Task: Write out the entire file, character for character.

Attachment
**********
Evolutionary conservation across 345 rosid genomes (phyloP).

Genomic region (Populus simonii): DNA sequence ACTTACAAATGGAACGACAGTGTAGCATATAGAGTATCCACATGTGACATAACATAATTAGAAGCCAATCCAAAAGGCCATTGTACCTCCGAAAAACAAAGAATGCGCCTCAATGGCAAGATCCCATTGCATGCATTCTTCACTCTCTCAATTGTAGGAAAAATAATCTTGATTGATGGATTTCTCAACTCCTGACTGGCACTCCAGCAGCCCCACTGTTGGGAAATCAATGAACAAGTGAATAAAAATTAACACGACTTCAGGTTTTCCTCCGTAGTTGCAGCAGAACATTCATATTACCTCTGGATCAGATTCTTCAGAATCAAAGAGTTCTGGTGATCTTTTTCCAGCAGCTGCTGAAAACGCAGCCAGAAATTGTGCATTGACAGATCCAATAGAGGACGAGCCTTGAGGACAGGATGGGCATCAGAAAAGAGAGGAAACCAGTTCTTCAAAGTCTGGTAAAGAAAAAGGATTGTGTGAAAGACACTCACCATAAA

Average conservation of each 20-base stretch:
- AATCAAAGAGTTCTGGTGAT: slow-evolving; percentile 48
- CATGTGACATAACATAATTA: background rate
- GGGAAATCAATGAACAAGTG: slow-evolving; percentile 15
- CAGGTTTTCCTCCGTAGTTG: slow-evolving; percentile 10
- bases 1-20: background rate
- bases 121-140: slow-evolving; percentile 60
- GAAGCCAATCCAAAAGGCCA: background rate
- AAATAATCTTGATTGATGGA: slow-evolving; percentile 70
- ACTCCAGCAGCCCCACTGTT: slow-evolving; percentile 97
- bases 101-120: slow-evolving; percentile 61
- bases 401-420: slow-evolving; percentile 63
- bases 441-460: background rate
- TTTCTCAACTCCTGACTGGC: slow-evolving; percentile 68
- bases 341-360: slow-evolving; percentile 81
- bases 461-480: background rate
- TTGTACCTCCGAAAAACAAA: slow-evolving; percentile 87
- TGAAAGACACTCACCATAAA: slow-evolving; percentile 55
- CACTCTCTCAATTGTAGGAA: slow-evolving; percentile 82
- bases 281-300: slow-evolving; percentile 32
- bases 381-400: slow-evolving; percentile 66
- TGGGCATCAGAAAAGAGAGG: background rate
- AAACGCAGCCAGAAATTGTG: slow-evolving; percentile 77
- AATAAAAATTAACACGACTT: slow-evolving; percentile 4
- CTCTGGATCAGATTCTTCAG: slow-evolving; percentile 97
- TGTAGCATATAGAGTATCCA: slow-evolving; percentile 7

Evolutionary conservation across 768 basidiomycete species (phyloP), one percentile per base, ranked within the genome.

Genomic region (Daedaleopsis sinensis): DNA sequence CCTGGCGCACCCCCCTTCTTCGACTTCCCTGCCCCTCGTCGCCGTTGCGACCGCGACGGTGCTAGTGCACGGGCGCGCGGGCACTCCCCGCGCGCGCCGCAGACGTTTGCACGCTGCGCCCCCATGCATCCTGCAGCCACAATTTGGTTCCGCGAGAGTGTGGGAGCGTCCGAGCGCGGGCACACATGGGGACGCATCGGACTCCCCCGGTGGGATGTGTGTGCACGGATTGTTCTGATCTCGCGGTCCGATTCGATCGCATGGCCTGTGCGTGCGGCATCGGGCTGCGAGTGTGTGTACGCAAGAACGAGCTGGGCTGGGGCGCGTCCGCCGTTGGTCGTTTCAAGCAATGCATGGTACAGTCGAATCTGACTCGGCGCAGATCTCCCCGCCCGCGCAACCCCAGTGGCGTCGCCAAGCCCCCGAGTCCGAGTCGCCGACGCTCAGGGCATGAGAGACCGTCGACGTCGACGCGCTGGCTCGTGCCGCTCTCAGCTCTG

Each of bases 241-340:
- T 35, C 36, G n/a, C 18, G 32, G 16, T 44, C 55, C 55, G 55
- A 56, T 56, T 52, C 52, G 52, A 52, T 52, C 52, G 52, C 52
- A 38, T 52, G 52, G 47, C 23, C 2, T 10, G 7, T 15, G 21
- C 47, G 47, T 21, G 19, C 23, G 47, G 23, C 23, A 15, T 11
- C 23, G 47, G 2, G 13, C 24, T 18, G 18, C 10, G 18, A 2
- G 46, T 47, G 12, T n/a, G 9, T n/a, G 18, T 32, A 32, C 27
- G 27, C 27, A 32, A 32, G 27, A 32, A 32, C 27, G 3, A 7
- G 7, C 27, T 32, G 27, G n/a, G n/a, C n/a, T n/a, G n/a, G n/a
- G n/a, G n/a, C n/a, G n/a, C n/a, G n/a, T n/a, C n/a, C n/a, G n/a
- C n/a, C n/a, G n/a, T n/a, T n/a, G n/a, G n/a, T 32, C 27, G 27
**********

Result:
Evolutionary conservation across 345 rosid genomes (phyloP).

Genomic region (Populus simonii): DNA sequence ACTTACAAATGGAACGACAGTGTAGCATATAGAGTATCCACATGTGACATAACATAATTAGAAGCCAATCCAAAAGGCCATTGTACCTCCGAAAAACAAAGAATGCGCCTCAATGGCAAGATCCCATTGCATGCATTCTTCACTCTCTCAATTGTAGGAAAAATAATCTTGATTGATGGATTTCTCAACTCCTGACTGGCACTCCAGCAGCCCCACTGTTGGGAAATCAATGAACAAGTGAATAAAAATTAACACGACTTCAGGTTTTCCTCCGTAGTTGCAGCAGAACATTCATATTACCTCTGGATCAGATTCTTCAGAATCAAAGAGTTCTGGTGATCTTTTTCCAGCAGCTGCTGAAAACGCAGCCAGAAATTGTGCATTGACAGATCCAATAGAGGACGAGCCTTGAGGACAGGATGGGCATCAGAAAAGAGAGGAAACCAGTTCTTCAAAGTCTGGTAAAGAAAAAGGATTGTGTGAAAGACACTCACCATAAA

Average conservation of each 20-base stretch:
- AATCAAAGAGTTCTGGTGAT: slow-evolving; percentile 48
- CATGTGACATAACATAATTA: background rate
- GGGAAATCAATGAACAAGTG: slow-evolving; percentile 15
- CAGGTTTTCCTCCGTAGTTG: slow-evolving; percentile 10
- bases 1-20: background rate
- bases 121-140: slow-evolving; percentile 60
- GAAGCCAATCCAAAAGGCCA: background rate
- AAATAATCTTGATTGATGGA: slow-evolving; percentile 70
- ACTCCAGCAGCCCCACTGTT: slow-evolving; percentile 97
- bases 101-120: slow-evolving; percentile 61
- bases 401-420: slow-evolving; percentile 63
- bases 441-460: background rate
- TTTCTCAACTCCTGACTGGC: slow-evolving; percentile 68
- bases 341-360: slow-evolving; percentile 81
- bases 461-480: background rate
- TTGTACCTCCGAAAAACAAA: slow-evolving; percentile 87
- TGAAAGACACTCACCATAAA: slow-evolving; percentile 55
- CACTCTCTCAATTGTAGGAA: slow-evolving; percentile 82
- bases 281-300: slow-evolving; percentile 32
- bases 381-400: slow-evolving; percentile 66
- TGGGCATCAGAAAAGAGAGG: background rate
- AAACGCAGCCAGAAATTGTG: slow-evolving; percentile 77
- AATAAAAATTAACACGACTT: slow-evolving; percentile 4
- CTCTGGATCAGATTCTTCAG: slow-evolving; percentile 97
- TGTAGCATATAGAGTATCCA: slow-evolving; percentile 7

Evolutionary conservation across 768 basidiomycete species (phyloP), one percentile per base, ranked within the genome.

Genomic region (Daedaleopsis sinensis): DNA sequence CCTGGCGCACCCCCCTTCTTCGACTTCCCTGCCCCTCGTCGCCGTTGCGACCGCGACGGTGCTAGTGCACGGGCGCGCGGGCACTCCCCGCGCGCGCCGCAGACGTTTGCACGCTGCGCCCCCATGCATCCTGCAGCCACAATTTGGTTCCGCGAGAGTGTGGGAGCGTCCGAGCGCGGGCACACATGGGGACGCATCGGACTCCCCCGGTGGGATGTGTGTGCACGGATTGTTCTGATCTCGCGGTCCGATTCGATCGCATGGCCTGTGCGTGCGGCATCGGGCTGCGAGTGTGTGTACGCAAGAACGAGCTGGGCTGGGGCGCGTCCGCCGTTGGTCGTTTCAAGCAATGCATGGTACAGTCGAATCTGACTCGGCGCAGATCTCCCCGCCCGCGCAACCCCAGTGGCGTCGCCAAGCCCCCGAGTCCGAGTCGCCGACGCTCAGGGCATGAGAGACCGTCGACGTCGACGCGCTGGCTCGTGCCGCTCTCAGCTCTG

Each of bases 241-340:
- T 35, C 36, G n/a, C 18, G 32, G 16, T 44, C 55, C 55, G 55
- A 56, T 56, T 52, C 52, G 52, A 52, T 52, C 52, G 52, C 52
- A 38, T 52, G 52, G 47, C 23, C 2, T 10, G 7, T 15, G 21
- C 47, G 47, T 21, G 19, C 23, G 47, G 23, C 23, A 15, T 11
- C 23, G 47, G 2, G 13, C 24, T 18, G 18, C 10, G 18, A 2
- G 46, T 47, G 12, T n/a, G 9, T n/a, G 18, T 32, A 32, C 27
- G 27, C 27, A 32, A 32, G 27, A 32, A 32, C 27, G 3, A 7
- G 7, C 27, T 32, G 27, G n/a, G n/a, C n/a, T n/a, G n/a, G n/a
- G n/a, G n/a, C n/a, G n/a, C n/a, G n/a, T n/a, C n/a, C n/a, G n/a
- C n/a, C n/a, G n/a, T n/a, T n/a, G n/a, G n/a, T 32, C 27, G 27